DUKE (US)—For bonobos, sharing just comes naturally. In fact, unlike humans and chimpanzees, they seem incapable of being selfish—both as youngsters and as adults.
When compared with chimps, bonobos live in “a sort of Peter Pan world,” says Brian Hare, an assistant professor of evolutionary anthropology at Duke University, who participated in a pair of studies published in the latest Current Biology.
In several experiments to measure food-sharing and social inhibition among chimps and bonobos living in African sanctuaries, researchers say these behavioral differences may be rooted in developmental patterns that portray something about the historical lifestyles of these two closely related apes.
Hare and his mentor, Richard Wrangham, the Ruth Moore Professor of Anthropology at Harvard University, think this kinder, gentler ape’s behavior has been shaped by the relative abundance of their environment. Living south of the Congo River, where food is more plentiful, bonobos don’t compete with gorillas for food as chimps have to, and they don’t have to compete much with each other either.
In essence, they don’t have to grow up, Hare says, and cognitive tests that the team performed on the captive animals seem to bear that out. Bonobos shared like juveniles even after they reached adulthood.
“It seems like some of these adult differences might actually derive from developmental differences,” says Harvard graduate student Victoria Wobber, who is the lead author on one of the papers. “Evolution has been acting on the development of their cognition.”
To measure sharing behavior, paired animals at the Tchimpounga Sanctuary in the Republic of the Congo were put into an enclosure with some food. Younger chimps were found to be quite similar to young bonobos in their willingness to share food, but the chimps become less willing to share when they’re older.
In a second set of sharing experiments, Hare and a colleague at the Lola ya Bonobo sanctuary near Kinshasa, Democratic Republic of Congo gave bonobos an opportunity to have all of a food pile to themselves while a fellow bonobo watched helplessly from behind a gate. Instead, the subjects universally preferred to open the gate and let their friends share. Their friends weren’t even begging or carrying on.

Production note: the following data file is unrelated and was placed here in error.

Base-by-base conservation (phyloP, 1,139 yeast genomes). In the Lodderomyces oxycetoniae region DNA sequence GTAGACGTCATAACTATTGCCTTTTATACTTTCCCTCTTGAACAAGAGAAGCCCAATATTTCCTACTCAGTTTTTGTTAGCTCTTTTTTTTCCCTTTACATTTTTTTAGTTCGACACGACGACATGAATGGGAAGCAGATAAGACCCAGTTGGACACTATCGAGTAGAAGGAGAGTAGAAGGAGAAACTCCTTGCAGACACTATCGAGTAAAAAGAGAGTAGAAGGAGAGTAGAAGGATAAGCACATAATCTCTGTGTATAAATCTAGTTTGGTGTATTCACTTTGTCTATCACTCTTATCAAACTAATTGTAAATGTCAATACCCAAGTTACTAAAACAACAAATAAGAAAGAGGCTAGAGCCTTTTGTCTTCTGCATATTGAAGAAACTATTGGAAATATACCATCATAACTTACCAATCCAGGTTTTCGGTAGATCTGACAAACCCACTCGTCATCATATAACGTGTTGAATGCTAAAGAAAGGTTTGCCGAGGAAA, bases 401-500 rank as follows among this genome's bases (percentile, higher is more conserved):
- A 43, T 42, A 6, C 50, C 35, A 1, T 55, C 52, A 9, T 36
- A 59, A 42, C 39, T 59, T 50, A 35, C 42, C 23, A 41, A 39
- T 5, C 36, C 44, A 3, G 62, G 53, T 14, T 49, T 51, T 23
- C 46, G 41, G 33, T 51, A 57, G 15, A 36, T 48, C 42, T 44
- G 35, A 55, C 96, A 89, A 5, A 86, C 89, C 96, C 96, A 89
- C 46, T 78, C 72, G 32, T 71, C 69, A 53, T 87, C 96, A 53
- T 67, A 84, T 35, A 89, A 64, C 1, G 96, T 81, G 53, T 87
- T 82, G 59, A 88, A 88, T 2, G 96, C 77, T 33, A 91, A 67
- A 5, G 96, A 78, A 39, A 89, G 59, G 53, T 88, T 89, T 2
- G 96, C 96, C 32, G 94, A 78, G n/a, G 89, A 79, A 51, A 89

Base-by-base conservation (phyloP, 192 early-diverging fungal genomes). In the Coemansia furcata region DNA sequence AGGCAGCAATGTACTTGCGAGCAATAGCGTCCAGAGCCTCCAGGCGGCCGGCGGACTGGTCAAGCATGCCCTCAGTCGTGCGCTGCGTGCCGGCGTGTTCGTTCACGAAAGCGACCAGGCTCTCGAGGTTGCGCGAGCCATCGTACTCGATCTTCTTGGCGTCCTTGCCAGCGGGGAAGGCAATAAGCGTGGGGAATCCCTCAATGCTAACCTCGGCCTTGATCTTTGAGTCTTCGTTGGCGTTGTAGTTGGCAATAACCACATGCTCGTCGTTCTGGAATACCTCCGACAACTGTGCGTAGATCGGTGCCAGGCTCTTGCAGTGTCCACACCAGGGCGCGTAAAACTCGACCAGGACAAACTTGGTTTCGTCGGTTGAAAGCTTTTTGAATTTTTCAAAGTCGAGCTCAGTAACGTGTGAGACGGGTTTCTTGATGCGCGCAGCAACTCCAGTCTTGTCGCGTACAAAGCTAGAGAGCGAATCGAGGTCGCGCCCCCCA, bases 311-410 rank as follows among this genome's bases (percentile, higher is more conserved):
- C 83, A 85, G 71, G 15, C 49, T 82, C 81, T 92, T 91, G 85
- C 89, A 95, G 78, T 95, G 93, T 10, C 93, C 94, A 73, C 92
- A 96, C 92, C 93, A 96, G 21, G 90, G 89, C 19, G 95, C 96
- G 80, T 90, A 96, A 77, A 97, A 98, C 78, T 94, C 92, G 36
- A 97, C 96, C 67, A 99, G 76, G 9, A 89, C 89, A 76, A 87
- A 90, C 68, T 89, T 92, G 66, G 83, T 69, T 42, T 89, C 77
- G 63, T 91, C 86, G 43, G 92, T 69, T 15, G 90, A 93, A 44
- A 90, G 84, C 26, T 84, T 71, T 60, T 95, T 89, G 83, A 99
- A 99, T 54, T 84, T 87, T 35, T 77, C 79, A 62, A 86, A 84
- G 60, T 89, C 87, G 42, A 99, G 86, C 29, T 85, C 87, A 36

“A chimp would never voluntarily do that,” Hare says. “Chimps will do things to help one another, but the one thing they will not do is share food.”
In a series of tests on how socially savvy the apes were about asking others for handouts, the chimps were quick studies, but the bonobos never quite got the hang of it. In chimp society, where hogging the food pile is a privilege of rank, younger animals have to learn which adults can be begged from and which cannot, Wobber says.
In one test of social skills, Wobber had two humans hold treats concealed in their hands, while a third human was empty-handed. The animals were encouraged to ask for a treat by touching the hands. The chimps quickly picked up on the pattern and didn’t bother begging from the empty-handed person. The bonobos were less discriminating and tried the empty hand just as much as the full ones.
A second social experiment used two people, one with a treat and one without. After the apes had it figured out, the treats were moved to the other human. The chimps caught on to the new pattern much more quickly than the bonobos.
These experiments don’t mean the bonobos are less smart, Wobber explains. It’s just that they’re less attuned to the social inhibitions a chimp would need to successfully share food without being slapped on the head.
The findings fit into a larger picture that Hare and Wrangham have been building in which animals that have been domesticated, such as pet dogs and arctic foxes in a long-term experiment in Siberia, possess what could be considered juvenile physical traits and behaviors, even after they’ve reached sexual maturity.
It’s an example, they say, of selection acting against aggression. Their behaviors are more juvenile, and so too are their physical features.
The research was funded by the National Science Foundation and the European Research Council.
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